“I am engaging all parties to ensure that civilians are protected and that aid workers are able to access people who need our help,” Toby said. .
“Aid agencies are now responding to the needs of thousands of civilians affected by the recent armed violence affecting South Sudan – including an estimated 20,000 people in two UN peacekeeping compounds in Juba,” he said.
He explained that, Non-governmental organizations and UN agencies are providing life-saving services in the two bases, including water and sanitation, shelter and emergency healthcare to people displaced by the armed violence.
Emergency latrines are being dug, high-energy biscuits provided to meet urgent nutritional needs of children and other vulnerable people, and emergency surgical supplies, drugs, and reproductive health kits delivered to hospitals around Juba, Toby said, adding that Aid agencies have also been able to deliver food to some 7,000 people who have sought shelter in the UN peacekeeping base in Bentiu, Unity State.
“The situation is particularly bad in Jonglei and Unity states, where fighting has displaced thousands of civilians,” Toby said.
He said “while there, I witnessed firsthand the harrowing results of the intense violence that has swept the area”. “I heard heartbreaking accounts of people’s suffering, including tales of children separated from their parents. Aid workers are also under intense pressure, with humanitarian compounds looted in several locations.”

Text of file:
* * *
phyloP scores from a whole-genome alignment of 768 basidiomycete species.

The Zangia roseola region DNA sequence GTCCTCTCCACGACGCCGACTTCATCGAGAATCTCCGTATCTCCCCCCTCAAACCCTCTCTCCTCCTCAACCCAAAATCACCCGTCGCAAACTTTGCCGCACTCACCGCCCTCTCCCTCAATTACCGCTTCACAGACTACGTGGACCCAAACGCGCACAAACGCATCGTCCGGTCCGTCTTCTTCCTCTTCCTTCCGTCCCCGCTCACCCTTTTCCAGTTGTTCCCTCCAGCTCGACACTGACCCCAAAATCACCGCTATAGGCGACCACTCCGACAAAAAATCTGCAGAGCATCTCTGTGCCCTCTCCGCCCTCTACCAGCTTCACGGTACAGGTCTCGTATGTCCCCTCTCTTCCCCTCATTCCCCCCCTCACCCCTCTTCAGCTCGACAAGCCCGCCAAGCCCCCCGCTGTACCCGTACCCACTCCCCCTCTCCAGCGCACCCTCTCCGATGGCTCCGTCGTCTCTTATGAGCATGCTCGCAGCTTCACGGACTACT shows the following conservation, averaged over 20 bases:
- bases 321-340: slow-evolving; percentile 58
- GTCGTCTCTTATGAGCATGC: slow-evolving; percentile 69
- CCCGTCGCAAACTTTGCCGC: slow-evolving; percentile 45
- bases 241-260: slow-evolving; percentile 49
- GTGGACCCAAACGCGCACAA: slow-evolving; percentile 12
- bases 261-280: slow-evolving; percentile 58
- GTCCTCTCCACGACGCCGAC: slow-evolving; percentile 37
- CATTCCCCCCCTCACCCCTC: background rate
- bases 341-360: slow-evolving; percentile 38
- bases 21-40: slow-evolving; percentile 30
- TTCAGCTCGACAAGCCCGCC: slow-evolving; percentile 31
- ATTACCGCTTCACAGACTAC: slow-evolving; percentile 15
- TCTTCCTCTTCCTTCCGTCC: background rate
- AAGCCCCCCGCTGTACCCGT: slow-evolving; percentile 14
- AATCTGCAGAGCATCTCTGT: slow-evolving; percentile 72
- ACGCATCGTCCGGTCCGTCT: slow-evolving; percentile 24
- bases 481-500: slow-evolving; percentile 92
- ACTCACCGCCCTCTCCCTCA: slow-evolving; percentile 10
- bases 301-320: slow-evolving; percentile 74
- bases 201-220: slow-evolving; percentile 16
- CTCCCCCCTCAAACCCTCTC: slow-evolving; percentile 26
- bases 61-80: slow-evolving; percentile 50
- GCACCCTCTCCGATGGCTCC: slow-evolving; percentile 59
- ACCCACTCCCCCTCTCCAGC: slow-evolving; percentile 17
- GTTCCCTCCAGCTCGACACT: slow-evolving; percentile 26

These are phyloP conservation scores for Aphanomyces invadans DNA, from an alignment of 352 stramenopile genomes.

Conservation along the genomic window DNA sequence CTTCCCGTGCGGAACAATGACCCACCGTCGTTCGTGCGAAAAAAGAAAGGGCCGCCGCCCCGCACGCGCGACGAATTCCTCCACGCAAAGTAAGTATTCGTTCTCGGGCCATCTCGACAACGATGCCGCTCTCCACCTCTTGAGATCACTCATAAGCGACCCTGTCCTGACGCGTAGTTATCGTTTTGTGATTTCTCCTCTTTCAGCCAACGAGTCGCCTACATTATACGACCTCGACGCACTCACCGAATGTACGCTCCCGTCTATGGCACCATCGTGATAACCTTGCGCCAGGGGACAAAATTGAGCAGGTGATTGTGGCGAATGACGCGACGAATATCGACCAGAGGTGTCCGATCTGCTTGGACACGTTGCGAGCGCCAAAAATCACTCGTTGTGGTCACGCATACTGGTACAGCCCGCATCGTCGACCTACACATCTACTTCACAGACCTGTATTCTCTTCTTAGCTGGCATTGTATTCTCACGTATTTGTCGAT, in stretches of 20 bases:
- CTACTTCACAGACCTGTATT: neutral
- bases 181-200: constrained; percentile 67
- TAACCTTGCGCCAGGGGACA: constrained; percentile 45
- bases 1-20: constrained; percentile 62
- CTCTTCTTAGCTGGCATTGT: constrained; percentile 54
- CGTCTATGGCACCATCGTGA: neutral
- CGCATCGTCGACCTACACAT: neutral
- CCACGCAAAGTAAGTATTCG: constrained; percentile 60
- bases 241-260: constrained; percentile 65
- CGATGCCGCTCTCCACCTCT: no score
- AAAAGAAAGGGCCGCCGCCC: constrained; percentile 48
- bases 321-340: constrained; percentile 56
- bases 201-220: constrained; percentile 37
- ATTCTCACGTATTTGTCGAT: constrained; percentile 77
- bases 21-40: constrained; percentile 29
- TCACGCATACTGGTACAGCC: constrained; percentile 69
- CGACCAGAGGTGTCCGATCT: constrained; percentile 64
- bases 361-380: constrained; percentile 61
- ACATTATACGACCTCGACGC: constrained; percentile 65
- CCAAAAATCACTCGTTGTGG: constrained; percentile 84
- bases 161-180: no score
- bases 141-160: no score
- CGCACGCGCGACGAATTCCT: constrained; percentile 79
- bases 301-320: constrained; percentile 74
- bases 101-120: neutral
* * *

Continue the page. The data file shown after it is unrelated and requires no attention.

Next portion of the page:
We are looking at a massive increase in need, he said, adding humanitarians will continue to stand by the people of South Sudan at this extremely difficult time and provide impartial and neutral aid to save lives and alleviate suffering.
“I call on donors to make resources available so that agencies can bring in managers, specialists and supplies without delay,” urged Toby.
Jonglei is one of the States the attempted coup in Juba escalated to with fight between government forces and loyalists to Dr. Reik Machar who now controls Bor and Bentiu.